Duh, not a real crime wave but oodles of mystery and thriller writers from all across the globe, here in Christchurch … yes … really … woo-hoo. I’ll be at The Press Christchurch Writers Festival to marvel at the twisted, tortured minds of these crime-peddling scribes.
The line-up includes:
Simon Kernick, specialising in high-octane thriller, his latest bestseller The last ten seconds is some crazy voodoo, believe me. I read it in only two sittings without blinking, barely breathing and compulsively turning page after page. Could be mind-control or maybe darn good writing? I need to know, and blog-readers I will find out.
Neil Cross, now living here in Godzone, this British ex-pat excels at twisty-turney, dark psychological novels. Neil’s thriller Burial is in the running for the inaugural Ngaio Marsh Award for Best Crime Novel and he is also promoting his latest title Captured. Mr Cross is nothing if not versatile; having written an exquisite memoir Heartland, a Man Booker long-listed novel Always the sun and scriptwriting the BBC’s Spooks series. Someone told me he is funny too, so c’mon Neil make me laugh.
Liam McIlvanney holds the Stuart Chair in Scottish Studies at Otago University and spends most of his time introducing youthful kiwis to the extremely dubious pleasures of Rabbie Burns, James Hogg and Sir Walter Scott. Liam is also the author of All the colours of the town, a richly textured thriller exploring the long shadow of Scots-Irish sectarianism. Ayrshire born, he is appearing in conversation with Iggy McGovern and will be chatting about something close to my own heart: the boozy, conflicted and violent Scots.
I too have been lucky enough to be selected to attend the Press Christchurch Writers Festival. I’ve even changed my gravatar. I’m going to see one of my favourite authors – Barbara Trapido – speaking about her latest novel Sex and Stravinsky. It reminded me a little of her Travelling hornplayer in its style where coincidences abound in the run-up to the finish. Trapido also features in Good stories.
If you want to know more about Barbara Trapido, try British Council: Contemporary Writers for a profile. This gives biographical information and critique her books up to Frankie and Stankie so is a bit outdated. Or best of all check out Trapido’s writing room on The Guardian’s website.
Is anyone else hoping to catch Barbara at The Press Christchurch Writers Festival?
There is a bug doing the rounds and I have got it again. No worries though, because this is The Festival Bug and it is a good bug – strikes once, lasts forever and engenders feelings of terrific euphoria. What is more, you can get it too!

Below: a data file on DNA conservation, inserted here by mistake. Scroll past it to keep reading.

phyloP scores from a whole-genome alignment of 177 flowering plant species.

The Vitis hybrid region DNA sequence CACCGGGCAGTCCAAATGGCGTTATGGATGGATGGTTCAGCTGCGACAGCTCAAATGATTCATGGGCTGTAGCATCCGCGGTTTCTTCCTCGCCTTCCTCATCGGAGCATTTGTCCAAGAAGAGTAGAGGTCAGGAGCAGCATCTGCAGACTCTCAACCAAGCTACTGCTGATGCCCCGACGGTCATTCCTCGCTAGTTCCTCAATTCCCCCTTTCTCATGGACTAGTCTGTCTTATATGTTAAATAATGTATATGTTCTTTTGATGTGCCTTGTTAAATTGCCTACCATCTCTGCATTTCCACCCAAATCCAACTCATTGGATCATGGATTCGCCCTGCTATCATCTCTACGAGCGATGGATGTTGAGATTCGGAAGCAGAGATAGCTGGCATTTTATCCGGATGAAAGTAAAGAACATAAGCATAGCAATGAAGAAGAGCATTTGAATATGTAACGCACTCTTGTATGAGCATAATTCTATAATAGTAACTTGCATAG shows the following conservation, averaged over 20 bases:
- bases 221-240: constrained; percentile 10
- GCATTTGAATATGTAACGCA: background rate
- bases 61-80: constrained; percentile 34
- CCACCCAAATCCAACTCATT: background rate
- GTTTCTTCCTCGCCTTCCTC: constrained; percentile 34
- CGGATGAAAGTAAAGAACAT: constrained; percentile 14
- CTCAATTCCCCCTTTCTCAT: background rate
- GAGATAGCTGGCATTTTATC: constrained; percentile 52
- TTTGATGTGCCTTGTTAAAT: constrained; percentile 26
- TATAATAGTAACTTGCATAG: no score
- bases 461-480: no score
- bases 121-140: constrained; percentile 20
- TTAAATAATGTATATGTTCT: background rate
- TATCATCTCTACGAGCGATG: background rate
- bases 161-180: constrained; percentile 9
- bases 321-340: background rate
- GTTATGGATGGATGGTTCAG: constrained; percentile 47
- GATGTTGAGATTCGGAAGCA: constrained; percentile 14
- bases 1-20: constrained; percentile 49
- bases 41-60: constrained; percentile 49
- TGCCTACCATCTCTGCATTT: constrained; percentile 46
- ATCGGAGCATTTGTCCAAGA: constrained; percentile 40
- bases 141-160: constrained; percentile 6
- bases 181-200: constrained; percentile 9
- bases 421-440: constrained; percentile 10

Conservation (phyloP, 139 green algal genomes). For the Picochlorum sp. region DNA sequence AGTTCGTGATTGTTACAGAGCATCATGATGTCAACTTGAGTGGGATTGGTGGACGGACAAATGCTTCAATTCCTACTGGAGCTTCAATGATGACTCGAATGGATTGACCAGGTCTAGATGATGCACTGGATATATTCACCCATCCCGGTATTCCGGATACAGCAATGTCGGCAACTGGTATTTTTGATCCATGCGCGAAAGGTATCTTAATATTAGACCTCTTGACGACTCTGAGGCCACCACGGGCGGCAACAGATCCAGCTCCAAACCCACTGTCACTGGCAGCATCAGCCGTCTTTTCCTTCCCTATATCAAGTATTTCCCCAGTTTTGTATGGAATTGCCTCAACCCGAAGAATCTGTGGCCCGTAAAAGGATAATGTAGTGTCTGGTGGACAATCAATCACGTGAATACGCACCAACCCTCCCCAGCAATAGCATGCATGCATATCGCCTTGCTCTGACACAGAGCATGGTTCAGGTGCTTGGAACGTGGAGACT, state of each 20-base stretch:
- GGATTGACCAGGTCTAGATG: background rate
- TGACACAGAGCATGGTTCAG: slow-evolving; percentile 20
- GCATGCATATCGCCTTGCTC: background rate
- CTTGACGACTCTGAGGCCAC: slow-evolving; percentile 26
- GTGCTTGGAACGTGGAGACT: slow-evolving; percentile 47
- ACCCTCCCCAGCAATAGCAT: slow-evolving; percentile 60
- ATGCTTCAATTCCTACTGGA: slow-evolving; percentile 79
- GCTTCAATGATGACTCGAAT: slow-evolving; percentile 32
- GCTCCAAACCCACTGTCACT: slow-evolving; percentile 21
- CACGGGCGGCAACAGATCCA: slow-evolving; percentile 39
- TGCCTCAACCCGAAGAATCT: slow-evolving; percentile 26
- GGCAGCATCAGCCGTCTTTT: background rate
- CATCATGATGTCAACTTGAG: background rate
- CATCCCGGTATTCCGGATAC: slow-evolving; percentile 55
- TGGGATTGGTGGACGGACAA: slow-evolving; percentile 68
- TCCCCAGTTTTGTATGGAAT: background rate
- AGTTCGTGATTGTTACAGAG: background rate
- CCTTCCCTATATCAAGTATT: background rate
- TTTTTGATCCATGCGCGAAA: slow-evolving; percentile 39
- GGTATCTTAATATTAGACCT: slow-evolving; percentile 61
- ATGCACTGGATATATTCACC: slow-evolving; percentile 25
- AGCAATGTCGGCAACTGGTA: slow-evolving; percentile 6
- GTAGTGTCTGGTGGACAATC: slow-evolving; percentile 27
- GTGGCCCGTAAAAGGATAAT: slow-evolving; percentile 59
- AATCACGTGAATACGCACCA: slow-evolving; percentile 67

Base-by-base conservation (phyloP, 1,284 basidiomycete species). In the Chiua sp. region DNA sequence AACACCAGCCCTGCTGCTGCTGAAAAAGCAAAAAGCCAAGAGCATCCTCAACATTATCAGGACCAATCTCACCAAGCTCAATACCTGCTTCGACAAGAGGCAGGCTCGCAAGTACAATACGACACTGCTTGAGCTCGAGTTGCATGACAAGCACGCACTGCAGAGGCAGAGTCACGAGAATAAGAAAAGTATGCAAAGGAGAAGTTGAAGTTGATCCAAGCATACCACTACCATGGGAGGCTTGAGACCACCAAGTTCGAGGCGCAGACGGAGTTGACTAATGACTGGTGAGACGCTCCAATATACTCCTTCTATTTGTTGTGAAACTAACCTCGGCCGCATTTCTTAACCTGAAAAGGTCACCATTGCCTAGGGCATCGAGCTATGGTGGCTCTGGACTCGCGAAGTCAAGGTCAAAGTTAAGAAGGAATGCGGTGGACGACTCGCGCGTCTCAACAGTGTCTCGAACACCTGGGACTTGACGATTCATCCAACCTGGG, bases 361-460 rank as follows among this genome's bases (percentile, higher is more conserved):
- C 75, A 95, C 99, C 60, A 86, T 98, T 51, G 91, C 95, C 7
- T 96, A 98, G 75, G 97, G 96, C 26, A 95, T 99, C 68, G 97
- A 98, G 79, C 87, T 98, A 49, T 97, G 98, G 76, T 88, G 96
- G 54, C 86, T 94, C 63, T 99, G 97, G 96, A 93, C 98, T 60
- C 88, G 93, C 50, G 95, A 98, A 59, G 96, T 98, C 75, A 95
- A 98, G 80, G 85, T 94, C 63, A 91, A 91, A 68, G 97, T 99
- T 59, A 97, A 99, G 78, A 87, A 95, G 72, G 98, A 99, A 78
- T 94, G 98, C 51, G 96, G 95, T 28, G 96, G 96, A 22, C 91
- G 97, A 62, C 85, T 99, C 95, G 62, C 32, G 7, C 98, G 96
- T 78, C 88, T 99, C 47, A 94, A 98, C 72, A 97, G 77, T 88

This time it is The Press Christchurch Writers Festival that has me all a-twitter. I learnt that I was to be part of the library team covering this event whilst sitting in a hot, dark, funky little internet cafe in Durban with a backdrop of blaring township rap.
In the mood to celebrate my good news, I bounced out of the cafe and straight up to Musgrave Centre where I sat myself down with a cappuccino and my best holiday read – the latest Barbara Trapido novel – Sex and Stravinsky. Famous for her first book Brother of the More Famous Jack, I cannot wait to meet this author at the Christchurch Festival. We grew up in the same city, lived in the same suburb, attended the same University and studied in the same faculty. Then she went on to become rich and famous. Say No More.
It was then that I was struck by how often I have read books in the places where they are set. And we are not talking Lonely Planet travel guides here either, but books like The Bone People by Keri Hulme which I read while on holiday at Okarito and The Pillars of the Earth by Ken Follett, read in the atmosphere of Norwich Cathedral. A large part of Sex and Stravinsky is set in Durban and I had a clear view from the coffee shop of the very escalator that is mentioned on page 148 in the book. Talk about being in the right place at the right time. I am curious to know if any of you have experienced this with books and how it affected you?
The festival has a great line-up and Atlantic: The Biography of an Ocean by Simon Winchester is also high on my list. In the spirit of reading books on-site I asked Greg how he felt about a little Atlantic cruise, with me on deck sipping G&T’s whilst paging through Winchester’s book. His look said it all. I am lucky apparently, but not that lucky!